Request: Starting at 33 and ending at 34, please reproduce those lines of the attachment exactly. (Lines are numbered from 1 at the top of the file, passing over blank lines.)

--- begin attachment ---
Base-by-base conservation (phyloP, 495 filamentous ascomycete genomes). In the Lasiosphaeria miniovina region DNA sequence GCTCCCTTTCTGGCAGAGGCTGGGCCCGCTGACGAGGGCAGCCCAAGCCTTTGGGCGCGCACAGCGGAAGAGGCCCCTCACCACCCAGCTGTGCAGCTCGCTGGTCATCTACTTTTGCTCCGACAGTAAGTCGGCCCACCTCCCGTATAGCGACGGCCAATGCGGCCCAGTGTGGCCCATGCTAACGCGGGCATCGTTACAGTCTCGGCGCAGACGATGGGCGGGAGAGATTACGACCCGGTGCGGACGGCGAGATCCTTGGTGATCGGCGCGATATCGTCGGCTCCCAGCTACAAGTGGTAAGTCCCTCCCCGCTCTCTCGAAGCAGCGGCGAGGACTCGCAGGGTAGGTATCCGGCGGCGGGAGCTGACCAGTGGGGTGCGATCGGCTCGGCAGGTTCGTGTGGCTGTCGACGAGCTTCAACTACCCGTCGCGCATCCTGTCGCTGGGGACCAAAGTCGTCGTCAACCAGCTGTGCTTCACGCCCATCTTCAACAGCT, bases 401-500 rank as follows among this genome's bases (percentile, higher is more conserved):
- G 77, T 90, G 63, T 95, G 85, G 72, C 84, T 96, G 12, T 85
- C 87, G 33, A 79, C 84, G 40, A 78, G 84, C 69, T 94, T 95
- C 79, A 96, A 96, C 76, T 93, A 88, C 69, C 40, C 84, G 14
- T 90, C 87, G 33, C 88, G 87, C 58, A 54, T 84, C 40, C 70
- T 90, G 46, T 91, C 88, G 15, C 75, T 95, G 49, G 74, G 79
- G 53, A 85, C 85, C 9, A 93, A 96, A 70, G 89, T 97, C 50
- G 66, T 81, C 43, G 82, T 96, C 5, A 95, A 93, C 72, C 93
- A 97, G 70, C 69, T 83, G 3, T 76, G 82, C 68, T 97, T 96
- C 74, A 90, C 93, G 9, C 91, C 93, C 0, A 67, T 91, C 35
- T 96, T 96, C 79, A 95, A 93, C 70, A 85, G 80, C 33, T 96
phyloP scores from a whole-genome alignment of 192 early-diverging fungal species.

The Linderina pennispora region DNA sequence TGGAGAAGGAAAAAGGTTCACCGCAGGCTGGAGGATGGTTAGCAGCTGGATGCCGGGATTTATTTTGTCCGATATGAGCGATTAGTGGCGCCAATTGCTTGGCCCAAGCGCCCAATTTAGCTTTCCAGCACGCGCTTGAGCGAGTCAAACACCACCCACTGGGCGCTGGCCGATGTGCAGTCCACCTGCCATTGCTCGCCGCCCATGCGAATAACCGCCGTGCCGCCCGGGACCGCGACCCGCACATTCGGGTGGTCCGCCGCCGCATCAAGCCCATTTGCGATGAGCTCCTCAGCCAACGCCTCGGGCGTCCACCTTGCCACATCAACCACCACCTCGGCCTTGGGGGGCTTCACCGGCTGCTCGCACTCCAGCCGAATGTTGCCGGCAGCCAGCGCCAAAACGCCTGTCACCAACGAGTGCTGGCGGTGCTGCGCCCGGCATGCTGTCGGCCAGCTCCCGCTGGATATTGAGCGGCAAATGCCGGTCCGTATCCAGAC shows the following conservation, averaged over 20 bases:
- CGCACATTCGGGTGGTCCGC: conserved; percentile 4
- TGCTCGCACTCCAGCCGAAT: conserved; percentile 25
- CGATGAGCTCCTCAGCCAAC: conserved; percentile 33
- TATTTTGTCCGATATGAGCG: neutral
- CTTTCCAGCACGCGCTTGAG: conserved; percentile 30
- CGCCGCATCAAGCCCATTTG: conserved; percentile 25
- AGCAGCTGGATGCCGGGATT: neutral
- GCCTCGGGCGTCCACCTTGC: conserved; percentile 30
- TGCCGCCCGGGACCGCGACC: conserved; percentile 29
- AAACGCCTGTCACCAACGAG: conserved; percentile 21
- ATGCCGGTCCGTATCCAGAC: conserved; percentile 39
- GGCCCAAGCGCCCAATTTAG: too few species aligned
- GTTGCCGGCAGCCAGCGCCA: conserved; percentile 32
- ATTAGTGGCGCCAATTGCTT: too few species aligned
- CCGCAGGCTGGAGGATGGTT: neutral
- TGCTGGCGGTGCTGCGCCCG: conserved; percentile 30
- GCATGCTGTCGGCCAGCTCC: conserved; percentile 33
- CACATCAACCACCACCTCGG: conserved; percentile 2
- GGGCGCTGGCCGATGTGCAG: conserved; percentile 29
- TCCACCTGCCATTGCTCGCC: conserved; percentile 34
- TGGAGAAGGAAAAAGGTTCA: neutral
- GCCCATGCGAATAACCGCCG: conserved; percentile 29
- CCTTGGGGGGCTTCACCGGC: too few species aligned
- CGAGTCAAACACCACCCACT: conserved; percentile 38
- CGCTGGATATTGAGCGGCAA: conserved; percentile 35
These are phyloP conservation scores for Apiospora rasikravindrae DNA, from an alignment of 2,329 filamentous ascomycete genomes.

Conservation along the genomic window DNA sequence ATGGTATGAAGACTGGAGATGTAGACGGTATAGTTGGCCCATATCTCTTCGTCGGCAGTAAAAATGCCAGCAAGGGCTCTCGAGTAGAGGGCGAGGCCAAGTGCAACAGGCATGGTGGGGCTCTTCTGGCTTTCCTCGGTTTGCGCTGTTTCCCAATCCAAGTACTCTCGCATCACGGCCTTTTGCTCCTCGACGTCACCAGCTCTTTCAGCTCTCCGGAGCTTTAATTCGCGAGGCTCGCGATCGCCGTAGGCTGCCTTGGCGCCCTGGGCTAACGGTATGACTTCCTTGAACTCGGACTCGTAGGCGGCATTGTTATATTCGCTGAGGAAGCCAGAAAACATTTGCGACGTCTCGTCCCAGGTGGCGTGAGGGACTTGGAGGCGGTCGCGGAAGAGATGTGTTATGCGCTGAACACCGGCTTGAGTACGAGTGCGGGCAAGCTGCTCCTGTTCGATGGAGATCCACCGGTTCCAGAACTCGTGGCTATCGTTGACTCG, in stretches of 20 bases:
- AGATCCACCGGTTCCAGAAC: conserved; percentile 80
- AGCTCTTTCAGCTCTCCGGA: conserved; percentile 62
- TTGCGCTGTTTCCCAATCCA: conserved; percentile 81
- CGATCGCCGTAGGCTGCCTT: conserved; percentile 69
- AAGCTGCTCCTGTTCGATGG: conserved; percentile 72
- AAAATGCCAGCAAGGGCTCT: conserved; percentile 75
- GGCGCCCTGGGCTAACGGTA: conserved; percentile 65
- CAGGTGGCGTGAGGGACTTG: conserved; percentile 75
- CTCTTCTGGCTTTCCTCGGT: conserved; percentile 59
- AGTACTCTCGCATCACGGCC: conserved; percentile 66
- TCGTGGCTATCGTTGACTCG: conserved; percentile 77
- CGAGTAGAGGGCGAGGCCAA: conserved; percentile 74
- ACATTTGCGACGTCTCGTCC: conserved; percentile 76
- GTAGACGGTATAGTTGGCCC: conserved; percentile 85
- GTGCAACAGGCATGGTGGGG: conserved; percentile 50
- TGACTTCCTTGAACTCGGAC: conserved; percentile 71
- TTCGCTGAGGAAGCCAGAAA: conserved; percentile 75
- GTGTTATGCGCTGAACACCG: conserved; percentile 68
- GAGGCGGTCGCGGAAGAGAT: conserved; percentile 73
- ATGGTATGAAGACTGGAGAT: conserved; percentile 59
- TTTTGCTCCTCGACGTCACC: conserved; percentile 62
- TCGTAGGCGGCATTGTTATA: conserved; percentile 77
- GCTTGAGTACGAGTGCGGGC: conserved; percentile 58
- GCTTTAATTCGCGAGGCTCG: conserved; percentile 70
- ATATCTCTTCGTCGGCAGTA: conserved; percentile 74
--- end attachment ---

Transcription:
- TCCACCTGCCATTGCTCGCC: conserved; percentile 34
- TGGAGAAGGAAAAAGGTTCA: neutral